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Lincecum On The Edge

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The arbitration-avoidance contract figures are trickling in today: Sir Gregor of Blanco, $1.35 M, Hunter Pence $13.8 M -- which would have been an even $14 mil but the Giants docked him for his crucial role wasting so many sunflower seeds in the playoffs last year -- and Buster Posey, $8 M. All roughly according to plan, although don't be surprised if the one-year deal for Posey is a placeholder for something longer the parties agree to in coming months. I'll update the list here as needed.

But there are other figures published recently that I find more fascinating right now. Jeff Zimmerman of Fangraphs has begun to explore a new statistic, or, if you hate that word, a new way of looking at pitches. With Edge%, he's trying to measure a pitcher's control within the strike zone, or just beyond. In other words, how well does a pitcher work the edges of the zone?

For Tim Lincecum in 2012, the answer was "Not very well, indeed, sir."

His average fastball speed, as we all know, has been trending down. Most pitchers suffer the same fate. The question is, can they compensate with more craft and control? If 2012 was Lincecum's transition year to savvy veteranhood, it didn't portend well. There's a super-cool animated heat-map GIF on the page linked above, and I recommend everyone go see it for a visual demonstration of Lincecum's struggles. In seven words: Throwing too much shit down the middle. His Edge% was the worst of his career, and he's never been particularly good at nibbling the corners.

Zimmerman implies that Lincecum needs to change his mindset. He's no longer a young fireballer who can blow hitters away.

If Lincecum is going to make it as a pitcher, he is going to have to figure out a way to pitch to the edges instead of just throwing across the plate. He no longer has the velocity to throw it past players.
That might be true, but I suspect something else was going on. Zimmerman assumes that all those meatballs were fastballs. But Lincecum did not have meatball bias in 2012. For long stretches, he would often throw all of his pitches in a bad spot. In fact, his change-up and slider in 2012 went from being good pitches to bad pitches. Here are the numbers for his change-up, starting in 2009 when the change became the league's best nastygram.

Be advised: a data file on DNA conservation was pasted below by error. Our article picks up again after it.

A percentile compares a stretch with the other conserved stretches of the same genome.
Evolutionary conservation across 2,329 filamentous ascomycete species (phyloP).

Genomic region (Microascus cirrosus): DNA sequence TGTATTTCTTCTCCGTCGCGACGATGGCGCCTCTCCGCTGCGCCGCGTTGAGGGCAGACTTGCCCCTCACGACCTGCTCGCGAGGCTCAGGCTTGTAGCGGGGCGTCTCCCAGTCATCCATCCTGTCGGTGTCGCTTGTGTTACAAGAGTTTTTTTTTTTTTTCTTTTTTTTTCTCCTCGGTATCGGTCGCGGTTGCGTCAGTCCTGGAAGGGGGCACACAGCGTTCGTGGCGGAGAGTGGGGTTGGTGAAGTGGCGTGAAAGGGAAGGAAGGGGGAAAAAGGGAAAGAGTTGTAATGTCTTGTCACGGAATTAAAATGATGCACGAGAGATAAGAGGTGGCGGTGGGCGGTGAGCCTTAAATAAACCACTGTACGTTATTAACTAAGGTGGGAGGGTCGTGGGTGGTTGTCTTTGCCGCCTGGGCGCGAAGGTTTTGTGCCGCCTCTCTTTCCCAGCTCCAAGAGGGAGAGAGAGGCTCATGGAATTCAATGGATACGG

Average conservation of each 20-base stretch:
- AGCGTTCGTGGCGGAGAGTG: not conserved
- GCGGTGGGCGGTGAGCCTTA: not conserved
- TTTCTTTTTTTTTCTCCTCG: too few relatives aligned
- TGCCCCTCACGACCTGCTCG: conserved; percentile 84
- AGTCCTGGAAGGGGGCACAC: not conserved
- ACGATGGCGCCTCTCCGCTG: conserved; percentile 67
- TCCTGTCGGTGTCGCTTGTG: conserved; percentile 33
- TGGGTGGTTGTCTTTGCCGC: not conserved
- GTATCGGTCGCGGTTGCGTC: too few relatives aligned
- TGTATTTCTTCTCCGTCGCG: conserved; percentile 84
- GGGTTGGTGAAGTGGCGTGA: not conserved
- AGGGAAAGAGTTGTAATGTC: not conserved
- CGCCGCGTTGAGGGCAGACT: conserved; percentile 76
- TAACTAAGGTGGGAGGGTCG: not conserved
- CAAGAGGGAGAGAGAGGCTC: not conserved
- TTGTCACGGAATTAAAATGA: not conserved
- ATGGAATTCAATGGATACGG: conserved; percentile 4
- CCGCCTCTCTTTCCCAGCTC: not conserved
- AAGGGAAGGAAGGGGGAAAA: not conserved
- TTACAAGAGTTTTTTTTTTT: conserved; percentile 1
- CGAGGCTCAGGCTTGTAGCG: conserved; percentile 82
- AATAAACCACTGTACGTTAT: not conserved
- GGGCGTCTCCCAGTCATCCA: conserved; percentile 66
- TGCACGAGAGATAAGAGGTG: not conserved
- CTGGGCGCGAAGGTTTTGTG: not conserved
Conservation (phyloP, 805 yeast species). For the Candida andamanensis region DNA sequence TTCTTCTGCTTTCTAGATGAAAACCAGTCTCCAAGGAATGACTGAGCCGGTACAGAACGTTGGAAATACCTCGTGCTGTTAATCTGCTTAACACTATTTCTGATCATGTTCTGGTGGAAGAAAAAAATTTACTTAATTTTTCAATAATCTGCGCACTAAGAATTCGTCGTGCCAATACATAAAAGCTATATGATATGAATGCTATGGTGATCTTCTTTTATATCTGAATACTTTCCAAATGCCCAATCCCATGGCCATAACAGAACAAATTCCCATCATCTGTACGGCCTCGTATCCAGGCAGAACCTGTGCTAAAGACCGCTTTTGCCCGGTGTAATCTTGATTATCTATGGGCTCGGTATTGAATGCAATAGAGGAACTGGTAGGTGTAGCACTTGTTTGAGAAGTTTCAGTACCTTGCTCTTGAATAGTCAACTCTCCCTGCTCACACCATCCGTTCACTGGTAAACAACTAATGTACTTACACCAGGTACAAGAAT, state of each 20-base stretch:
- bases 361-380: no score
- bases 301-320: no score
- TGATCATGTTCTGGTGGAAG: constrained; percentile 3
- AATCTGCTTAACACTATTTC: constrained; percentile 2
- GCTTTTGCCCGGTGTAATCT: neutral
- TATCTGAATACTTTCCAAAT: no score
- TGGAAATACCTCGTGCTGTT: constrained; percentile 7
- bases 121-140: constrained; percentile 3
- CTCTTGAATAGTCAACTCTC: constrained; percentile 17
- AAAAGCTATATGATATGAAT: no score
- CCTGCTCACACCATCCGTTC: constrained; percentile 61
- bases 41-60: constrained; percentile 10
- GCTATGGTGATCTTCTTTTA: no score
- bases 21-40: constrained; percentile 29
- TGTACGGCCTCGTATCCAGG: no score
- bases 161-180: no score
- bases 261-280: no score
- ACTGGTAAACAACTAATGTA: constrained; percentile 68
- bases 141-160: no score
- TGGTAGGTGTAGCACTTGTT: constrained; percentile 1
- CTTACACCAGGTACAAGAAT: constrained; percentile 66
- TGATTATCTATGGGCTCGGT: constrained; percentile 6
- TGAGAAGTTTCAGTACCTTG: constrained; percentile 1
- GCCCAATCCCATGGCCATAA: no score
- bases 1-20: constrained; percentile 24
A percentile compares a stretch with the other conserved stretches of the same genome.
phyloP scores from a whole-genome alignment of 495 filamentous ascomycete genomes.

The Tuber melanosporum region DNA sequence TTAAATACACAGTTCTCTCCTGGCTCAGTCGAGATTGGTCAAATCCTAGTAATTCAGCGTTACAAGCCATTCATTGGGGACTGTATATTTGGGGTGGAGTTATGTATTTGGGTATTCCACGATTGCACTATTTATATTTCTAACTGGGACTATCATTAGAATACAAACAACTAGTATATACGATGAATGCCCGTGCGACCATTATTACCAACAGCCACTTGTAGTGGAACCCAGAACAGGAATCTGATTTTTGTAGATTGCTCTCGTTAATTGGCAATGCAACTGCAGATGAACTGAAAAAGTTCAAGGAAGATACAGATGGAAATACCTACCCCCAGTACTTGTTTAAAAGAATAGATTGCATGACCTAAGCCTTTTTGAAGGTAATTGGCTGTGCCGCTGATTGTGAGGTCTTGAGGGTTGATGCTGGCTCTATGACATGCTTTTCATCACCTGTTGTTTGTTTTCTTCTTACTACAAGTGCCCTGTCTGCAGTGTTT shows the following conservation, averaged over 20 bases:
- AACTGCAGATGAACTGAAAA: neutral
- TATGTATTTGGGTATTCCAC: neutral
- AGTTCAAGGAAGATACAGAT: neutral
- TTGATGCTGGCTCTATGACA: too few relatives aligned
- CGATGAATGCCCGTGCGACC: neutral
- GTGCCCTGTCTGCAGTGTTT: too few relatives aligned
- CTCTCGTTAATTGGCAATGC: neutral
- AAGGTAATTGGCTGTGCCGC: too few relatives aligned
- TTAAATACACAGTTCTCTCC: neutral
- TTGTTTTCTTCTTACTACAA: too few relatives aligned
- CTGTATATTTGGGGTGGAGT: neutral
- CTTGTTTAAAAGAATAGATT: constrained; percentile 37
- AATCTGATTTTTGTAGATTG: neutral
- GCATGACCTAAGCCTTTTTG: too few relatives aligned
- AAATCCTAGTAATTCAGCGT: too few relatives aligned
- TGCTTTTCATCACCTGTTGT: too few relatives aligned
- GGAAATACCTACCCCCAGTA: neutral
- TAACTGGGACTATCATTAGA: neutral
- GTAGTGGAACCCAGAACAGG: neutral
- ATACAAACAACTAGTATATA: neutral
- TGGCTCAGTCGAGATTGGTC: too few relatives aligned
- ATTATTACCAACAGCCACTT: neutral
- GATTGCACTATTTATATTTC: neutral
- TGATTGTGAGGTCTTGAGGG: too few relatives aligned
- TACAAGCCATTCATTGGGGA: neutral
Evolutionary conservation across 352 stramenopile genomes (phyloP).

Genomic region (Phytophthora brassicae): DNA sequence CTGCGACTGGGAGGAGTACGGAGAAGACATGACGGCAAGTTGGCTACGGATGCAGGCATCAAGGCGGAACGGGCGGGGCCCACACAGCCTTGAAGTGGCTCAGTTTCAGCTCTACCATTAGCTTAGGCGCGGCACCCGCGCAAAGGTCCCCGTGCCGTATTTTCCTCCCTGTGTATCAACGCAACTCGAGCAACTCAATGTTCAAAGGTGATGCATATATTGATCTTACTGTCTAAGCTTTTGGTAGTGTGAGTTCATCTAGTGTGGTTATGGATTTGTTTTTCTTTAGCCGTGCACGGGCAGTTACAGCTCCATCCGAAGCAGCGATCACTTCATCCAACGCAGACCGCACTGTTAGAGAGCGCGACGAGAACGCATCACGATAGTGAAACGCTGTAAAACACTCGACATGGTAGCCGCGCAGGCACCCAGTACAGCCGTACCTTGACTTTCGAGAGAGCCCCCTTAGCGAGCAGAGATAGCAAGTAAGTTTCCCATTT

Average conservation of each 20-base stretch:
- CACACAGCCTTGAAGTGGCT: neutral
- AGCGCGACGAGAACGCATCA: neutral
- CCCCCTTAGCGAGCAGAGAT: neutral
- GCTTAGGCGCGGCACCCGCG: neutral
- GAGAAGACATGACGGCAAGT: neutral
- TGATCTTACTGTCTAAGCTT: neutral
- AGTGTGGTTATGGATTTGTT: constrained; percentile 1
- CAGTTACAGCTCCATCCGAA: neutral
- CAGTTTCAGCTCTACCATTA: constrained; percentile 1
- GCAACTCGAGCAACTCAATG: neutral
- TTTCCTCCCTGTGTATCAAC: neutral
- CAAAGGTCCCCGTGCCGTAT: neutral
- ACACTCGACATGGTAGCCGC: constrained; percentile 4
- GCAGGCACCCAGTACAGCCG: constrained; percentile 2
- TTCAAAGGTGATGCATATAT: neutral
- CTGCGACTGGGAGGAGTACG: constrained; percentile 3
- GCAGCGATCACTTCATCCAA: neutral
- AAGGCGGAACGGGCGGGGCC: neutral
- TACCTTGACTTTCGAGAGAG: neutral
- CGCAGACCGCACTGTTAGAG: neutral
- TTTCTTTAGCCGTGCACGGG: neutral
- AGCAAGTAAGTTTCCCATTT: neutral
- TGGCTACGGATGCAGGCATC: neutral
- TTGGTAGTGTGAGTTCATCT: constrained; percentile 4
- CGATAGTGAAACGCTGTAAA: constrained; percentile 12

The bottom number is 2012. I'm not sure how Fangraphs measures pitch goodness or what scale those numbers represent, but it's a big positive to negative swing. Go here and you'll see a similar but less extreme decline for his slider.

Before I looked up the Fangraphs' pitch value data, I had a suspicion this was so, in part because the impression of Lincecum 2012 that lingers into the new year is hanging off-speed stuff whacked for extra-base hits by the likes of Tony Gwynn, Jr. The change-up definitely lacked bite. It's possible it also lacked deception because of the decreased gap between Lincecum's declining fastball speed and his 83-MPH changeup. But I suspect a lot of the balls down the middle represented in the Fangraphs heat map were off-speed pitches.

This is all quite worrisome and would be downright ulcerous if not for Timmy's post-season run, in which the snap returned to his off-speed stuff and his fastball had a bit more life to it. How much more life is hard to say -- I vaguely remember him hitting 91, 92, perhaps 93 on occasion, but my memory is, uh... crap, what was I saying? Oh yes -- and Fangraphs' post-season stats aren't loading on Lincecum's player page for some reason, so I can't say for sure. But it wasn't just a better fastball that turned things around. It was the breaking stuff; the change-ups diving in the dirt, the sliders snapping across the edges of the plate. If he can regain the positive grades on those pitches, however Fangraphs comes up with them, the fastball velocity and location won't matter as much. If he can't, I don't think better location of his 89-MPH two-seamer will help much. 



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